Johannesburg – South African golfer Zethu Myeki wants to be a winner on the Sunshine Ladies Tour (SLT), and 2023 may just be the year she makes the step-up.
Though she missed the cut last week at the SuperSport Ladies Challenge at the Gary Player Country Club where Casandra Alexander triumphed, the 29-year-old Myeki believes she is ready to make headlines.
“Last week I don’t think I played badly, it was just that you couldn’t control the weather and it was really bad. It was tough mentally thinking you’re going to do well, but then it just doesn’t happen,” Myeki said.
“Coming back to Joburg I know that I need to work on my irons because they were a bit of a let-down. I think my game now feels good so I’m looking forward to the next events.”
The SLT is in full swing with five events in as many weeks, culminating with the co-sanctioned SA Women’s Open at Steenberg Golf Club. The Joburg Open the week before is also co-sanctioned with the Ladies European Tour, and strong performances in those events will open a number of doors for SA players.
“I’m playing all the SLT events, on Wednesday I’m going for DiData (Dimension Data]) then it’s Cape Town and back up to Joburg. Then back to Cape Town for the SA Open,” Myeki said.
To date, Myeki has just one win in the Vodacom Origins of Golf tournament at Mount Edgecombe, and six top-10 finishes after turning professional in 2020.
While her progression in the game has taken some time, Myeki believes her ability has never been in question.
“I’ve learnt to trust in myself. I don’t think the other players are better than me, it’s just about believing in myself and trusting the process. Things might not always go according to plan, but I just need to be patient because I am going to play well and win tournaments,” she said.
In fact, growing up in the Eastern Cape Myeki discovered the game relatively late at the age of 13.
“I started in 2007, in the Eastern Cape. I used to pass a soccer field to and from school. I saw girls hit balls there with a guy, but I was too scared to go and ask if I could go and play. Luckily one of the girls who was playing there was in my class so I asked her, and found out what to do. She then invited me to play, and I just started by hitting balls across the field and then fetching them. So that’s how I got started,” Myeki said.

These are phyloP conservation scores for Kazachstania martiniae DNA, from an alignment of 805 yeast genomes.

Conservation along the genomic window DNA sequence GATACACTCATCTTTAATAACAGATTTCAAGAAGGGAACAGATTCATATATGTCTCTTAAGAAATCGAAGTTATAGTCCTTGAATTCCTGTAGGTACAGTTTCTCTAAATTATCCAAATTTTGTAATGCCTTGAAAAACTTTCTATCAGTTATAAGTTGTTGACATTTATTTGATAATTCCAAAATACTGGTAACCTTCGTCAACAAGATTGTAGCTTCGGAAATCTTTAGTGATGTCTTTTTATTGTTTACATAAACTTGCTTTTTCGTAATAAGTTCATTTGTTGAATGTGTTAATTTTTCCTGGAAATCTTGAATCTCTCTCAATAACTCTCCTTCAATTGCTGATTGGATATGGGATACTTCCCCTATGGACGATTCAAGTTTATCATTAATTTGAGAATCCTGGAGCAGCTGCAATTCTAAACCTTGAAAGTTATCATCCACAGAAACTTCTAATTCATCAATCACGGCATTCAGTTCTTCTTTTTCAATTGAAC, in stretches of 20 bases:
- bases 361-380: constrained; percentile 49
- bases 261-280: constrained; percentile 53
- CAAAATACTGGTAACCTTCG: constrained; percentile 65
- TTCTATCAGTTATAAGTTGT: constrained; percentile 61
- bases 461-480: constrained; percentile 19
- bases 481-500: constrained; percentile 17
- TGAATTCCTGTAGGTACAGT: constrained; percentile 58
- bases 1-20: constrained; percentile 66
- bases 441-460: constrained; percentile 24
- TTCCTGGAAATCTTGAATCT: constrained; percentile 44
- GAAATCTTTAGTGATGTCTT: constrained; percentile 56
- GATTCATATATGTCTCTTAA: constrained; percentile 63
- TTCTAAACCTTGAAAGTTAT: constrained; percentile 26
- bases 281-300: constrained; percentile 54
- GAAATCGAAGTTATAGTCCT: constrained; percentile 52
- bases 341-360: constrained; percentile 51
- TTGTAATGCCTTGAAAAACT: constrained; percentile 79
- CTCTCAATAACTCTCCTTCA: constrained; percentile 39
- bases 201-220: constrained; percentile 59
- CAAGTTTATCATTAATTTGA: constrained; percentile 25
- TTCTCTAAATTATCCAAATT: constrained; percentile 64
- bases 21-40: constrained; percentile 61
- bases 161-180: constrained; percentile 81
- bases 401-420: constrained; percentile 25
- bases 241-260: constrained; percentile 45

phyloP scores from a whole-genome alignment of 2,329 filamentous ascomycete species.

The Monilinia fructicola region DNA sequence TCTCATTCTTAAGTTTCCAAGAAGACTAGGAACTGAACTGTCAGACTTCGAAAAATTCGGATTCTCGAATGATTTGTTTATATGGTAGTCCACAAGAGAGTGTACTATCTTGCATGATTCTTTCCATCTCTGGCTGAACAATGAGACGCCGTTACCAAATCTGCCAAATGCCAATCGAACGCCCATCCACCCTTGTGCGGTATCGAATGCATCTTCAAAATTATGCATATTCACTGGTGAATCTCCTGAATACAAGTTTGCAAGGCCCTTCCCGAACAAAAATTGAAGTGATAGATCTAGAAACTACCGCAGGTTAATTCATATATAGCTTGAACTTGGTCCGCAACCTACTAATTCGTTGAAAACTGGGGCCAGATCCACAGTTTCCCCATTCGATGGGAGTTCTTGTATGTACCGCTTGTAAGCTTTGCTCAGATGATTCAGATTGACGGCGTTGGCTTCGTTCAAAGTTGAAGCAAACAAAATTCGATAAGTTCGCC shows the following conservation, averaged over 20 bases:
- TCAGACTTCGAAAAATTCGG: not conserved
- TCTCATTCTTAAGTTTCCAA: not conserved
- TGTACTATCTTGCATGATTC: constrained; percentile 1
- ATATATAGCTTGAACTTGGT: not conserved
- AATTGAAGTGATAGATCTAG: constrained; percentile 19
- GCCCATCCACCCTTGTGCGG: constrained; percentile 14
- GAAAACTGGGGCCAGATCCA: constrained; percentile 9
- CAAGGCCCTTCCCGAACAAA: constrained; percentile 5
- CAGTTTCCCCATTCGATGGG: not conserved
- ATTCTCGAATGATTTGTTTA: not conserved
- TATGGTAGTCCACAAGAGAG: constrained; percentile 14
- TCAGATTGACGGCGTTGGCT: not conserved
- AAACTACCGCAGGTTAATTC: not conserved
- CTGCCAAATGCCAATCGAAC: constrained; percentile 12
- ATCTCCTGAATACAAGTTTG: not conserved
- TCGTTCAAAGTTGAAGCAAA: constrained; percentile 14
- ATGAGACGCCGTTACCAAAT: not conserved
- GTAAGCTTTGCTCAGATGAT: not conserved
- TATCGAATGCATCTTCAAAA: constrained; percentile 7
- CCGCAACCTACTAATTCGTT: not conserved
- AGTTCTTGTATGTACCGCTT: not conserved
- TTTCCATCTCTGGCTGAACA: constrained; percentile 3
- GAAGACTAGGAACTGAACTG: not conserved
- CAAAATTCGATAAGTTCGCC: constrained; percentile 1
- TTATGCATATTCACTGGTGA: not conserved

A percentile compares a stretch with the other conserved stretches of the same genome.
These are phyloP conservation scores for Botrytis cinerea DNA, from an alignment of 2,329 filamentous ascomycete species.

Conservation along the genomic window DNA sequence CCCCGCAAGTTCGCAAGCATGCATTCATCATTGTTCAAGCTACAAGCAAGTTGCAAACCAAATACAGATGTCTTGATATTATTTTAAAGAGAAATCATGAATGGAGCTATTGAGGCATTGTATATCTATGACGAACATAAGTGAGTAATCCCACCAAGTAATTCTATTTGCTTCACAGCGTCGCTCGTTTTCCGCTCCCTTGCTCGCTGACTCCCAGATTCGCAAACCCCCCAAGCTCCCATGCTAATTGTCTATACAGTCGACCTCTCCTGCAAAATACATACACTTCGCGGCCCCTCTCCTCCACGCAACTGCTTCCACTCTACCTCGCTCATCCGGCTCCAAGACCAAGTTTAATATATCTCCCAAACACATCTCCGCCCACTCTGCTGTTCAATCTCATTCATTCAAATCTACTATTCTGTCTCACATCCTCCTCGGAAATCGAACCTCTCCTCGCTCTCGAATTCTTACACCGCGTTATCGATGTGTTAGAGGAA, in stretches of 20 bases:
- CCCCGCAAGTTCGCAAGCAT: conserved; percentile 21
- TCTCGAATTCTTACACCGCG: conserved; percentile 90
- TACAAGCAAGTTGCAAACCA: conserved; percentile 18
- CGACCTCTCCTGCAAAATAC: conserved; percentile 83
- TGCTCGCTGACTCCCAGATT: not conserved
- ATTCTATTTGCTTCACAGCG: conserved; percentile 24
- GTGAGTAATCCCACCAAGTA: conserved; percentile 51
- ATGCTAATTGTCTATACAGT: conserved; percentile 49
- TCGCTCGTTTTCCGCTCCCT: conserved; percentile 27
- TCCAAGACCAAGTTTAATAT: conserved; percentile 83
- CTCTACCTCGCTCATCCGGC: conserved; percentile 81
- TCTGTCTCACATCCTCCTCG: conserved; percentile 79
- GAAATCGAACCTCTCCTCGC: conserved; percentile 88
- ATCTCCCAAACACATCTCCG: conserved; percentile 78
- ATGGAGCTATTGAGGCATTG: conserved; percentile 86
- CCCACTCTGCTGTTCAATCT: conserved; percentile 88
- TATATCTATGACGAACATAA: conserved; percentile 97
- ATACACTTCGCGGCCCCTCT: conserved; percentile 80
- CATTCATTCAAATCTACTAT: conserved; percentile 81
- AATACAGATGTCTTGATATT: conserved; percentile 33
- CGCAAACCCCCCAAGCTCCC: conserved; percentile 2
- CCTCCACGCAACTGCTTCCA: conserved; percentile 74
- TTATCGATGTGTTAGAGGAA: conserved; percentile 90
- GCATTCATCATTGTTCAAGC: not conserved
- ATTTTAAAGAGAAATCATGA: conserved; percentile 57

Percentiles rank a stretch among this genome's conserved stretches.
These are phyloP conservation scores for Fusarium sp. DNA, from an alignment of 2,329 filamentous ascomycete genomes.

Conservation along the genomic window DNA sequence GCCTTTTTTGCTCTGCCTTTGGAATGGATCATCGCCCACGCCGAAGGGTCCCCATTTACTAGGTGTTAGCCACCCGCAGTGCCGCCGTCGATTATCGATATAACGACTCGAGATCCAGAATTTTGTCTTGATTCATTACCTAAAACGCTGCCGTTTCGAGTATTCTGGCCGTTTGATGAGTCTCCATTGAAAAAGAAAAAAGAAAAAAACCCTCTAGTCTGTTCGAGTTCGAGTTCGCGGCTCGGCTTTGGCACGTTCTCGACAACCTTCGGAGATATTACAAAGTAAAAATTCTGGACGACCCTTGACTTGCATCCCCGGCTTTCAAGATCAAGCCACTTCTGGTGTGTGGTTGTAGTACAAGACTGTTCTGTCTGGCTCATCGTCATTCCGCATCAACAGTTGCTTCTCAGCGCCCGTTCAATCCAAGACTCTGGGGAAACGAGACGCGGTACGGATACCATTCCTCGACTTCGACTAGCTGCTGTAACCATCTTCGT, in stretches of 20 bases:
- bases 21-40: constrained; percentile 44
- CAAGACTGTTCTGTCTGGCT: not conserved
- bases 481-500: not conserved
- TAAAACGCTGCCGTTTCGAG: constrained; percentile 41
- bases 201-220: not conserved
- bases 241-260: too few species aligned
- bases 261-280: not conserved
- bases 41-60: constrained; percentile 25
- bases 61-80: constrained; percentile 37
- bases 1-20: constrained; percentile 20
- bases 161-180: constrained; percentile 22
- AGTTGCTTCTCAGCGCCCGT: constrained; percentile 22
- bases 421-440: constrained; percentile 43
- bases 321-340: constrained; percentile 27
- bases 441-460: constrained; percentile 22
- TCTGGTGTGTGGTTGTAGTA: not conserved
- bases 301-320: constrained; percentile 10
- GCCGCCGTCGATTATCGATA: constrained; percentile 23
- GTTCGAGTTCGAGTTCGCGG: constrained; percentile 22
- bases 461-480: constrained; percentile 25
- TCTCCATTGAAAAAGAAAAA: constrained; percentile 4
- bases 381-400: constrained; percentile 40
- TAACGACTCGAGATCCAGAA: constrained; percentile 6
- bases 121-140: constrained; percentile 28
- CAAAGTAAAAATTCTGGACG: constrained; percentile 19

“When I started golf I knew I liked it, but I never thought about it for a living until late 2014. We were invited to a professional tournament, it may have been the Zambia Open. Some amateurs were invited. I played with some of the professionals and I played better than some of them. I realised then that this could be something I’d like to do. Around then I joined the Ernie Els foundation and started playing in all the events. I was already competing against the best, so I thought why not give it (playing professionally) a chance.”
As for her goals for this season, Myeki is aiming to produce her best golf over the next month.
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“The goals for this year, is to make as many cuts as I can and get some top-10, top-20 finishes that will serve me well on the order of merit. Going forward I want to play on the Ladies European Tour and get my status on that tour. After the Sunshine Ladies Tour there aren’t a lot of tournaments for us to play,” Myeki said.
“The Joburg Open and SA Open are both co-sanctioned, so I can only try and do my best and believe in the work I’ve been doing.”
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While players like Myeki are a shining example of the talent coming through the ranks, golf remains a largely white, male, elitist sport in SA. Myeki believes development needs to keep being pushed if SA is to identify future talent.
“We don’t have many young girls who are playing this game in South Africa. It is really sad. I know Standard Bank have a development programme and that is really great, because that is how we grow the game. It’s about making sure we have as much development programmes as possible because we need those young players coming through,” Myeki said.